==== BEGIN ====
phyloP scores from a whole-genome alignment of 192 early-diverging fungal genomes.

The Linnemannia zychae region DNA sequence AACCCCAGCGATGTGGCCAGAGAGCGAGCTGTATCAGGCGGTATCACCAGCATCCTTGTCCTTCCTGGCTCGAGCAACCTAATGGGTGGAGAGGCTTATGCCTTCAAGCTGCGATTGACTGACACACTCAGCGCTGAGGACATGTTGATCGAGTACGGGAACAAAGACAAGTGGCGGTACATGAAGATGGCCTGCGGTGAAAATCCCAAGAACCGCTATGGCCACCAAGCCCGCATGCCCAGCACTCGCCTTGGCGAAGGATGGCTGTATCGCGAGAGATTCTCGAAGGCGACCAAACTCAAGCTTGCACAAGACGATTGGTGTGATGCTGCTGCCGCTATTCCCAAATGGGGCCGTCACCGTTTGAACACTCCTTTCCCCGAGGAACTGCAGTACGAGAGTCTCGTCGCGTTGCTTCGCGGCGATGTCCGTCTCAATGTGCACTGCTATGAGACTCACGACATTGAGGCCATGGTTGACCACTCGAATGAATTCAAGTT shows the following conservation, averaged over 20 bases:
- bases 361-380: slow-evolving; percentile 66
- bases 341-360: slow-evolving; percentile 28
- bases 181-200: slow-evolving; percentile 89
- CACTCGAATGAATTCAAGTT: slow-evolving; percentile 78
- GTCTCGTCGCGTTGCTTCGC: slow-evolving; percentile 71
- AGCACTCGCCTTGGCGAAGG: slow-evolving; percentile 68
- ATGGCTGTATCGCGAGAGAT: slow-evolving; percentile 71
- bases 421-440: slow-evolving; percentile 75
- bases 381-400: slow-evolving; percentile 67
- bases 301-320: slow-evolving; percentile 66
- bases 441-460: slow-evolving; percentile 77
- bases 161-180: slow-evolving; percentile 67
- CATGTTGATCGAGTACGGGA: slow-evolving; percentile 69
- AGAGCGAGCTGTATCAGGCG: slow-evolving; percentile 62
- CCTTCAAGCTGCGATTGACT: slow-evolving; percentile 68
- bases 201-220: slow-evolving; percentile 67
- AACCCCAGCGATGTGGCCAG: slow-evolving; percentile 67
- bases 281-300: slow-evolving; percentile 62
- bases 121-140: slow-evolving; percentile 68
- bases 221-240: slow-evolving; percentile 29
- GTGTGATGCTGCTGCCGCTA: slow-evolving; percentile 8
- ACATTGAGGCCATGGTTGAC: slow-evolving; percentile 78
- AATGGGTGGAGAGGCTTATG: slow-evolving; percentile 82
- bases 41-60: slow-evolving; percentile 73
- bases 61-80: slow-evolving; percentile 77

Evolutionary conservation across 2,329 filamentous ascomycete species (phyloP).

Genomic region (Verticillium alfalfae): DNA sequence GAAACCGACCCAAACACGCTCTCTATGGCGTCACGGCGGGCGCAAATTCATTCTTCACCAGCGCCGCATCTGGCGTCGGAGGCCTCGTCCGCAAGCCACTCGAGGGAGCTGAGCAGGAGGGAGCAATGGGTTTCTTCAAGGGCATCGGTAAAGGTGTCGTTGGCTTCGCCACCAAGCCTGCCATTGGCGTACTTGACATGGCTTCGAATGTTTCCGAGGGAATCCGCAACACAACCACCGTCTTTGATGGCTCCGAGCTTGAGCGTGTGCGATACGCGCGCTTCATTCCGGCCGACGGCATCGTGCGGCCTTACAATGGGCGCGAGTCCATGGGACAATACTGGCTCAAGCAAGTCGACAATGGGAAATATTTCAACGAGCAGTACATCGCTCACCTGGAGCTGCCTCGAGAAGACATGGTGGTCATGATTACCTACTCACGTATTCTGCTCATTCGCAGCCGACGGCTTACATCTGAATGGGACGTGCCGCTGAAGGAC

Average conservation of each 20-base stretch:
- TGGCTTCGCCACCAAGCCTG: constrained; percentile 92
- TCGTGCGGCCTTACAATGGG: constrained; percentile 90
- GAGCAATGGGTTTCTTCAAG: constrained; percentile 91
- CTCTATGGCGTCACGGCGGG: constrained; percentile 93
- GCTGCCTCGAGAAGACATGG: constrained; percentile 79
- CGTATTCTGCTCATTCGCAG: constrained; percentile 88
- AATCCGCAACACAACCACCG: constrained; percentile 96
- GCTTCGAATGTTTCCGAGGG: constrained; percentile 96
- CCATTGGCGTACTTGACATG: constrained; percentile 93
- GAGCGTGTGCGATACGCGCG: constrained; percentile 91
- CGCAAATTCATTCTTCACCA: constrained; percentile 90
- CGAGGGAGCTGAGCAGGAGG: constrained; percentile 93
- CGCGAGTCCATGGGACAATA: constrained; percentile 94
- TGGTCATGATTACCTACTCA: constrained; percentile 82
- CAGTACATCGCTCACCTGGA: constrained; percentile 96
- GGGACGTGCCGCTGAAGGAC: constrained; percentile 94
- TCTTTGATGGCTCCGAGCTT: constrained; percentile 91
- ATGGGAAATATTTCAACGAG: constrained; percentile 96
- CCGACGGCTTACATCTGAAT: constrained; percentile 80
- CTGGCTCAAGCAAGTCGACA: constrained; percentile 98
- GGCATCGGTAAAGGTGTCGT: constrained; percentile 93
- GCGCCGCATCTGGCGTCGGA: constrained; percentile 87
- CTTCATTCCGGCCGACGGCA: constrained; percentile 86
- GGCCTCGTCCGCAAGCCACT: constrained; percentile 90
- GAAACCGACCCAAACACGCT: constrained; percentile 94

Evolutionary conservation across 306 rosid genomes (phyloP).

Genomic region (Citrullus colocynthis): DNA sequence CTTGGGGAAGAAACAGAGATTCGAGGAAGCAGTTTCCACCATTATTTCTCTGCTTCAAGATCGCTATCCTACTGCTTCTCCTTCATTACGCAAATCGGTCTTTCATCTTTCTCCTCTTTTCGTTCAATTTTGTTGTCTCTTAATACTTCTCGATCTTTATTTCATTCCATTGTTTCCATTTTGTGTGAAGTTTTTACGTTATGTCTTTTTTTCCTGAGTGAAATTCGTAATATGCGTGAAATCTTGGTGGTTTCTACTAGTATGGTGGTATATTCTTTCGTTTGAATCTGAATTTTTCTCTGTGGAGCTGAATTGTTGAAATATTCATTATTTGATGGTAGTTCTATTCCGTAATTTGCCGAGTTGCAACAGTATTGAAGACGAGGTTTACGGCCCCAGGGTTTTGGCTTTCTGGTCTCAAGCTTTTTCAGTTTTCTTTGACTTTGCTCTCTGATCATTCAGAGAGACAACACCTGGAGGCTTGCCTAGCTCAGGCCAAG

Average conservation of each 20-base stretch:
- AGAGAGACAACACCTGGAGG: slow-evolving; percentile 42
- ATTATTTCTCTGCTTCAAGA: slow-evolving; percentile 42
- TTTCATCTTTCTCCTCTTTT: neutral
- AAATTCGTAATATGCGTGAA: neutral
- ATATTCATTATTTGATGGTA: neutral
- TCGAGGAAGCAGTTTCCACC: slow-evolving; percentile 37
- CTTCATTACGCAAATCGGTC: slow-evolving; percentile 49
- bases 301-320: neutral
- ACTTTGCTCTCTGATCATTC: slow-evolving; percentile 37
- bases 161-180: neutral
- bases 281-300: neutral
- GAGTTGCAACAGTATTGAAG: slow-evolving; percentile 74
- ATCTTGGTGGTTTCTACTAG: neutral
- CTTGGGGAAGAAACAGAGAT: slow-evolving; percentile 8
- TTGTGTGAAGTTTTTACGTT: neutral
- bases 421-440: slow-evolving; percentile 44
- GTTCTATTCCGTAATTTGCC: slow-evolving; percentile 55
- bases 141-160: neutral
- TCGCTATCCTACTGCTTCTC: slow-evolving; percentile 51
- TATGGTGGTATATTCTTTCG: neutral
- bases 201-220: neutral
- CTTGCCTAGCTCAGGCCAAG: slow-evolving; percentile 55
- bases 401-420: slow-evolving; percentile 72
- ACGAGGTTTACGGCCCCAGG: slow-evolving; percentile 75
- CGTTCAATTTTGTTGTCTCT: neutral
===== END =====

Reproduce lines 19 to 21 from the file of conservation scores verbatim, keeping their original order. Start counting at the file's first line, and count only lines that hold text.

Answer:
- AACCCCAGCGATGTGGCCAG: slow-evolving; percentile 67
- bases 281-300: slow-evolving; percentile 62
- bases 121-140: slow-evolving; percentile 68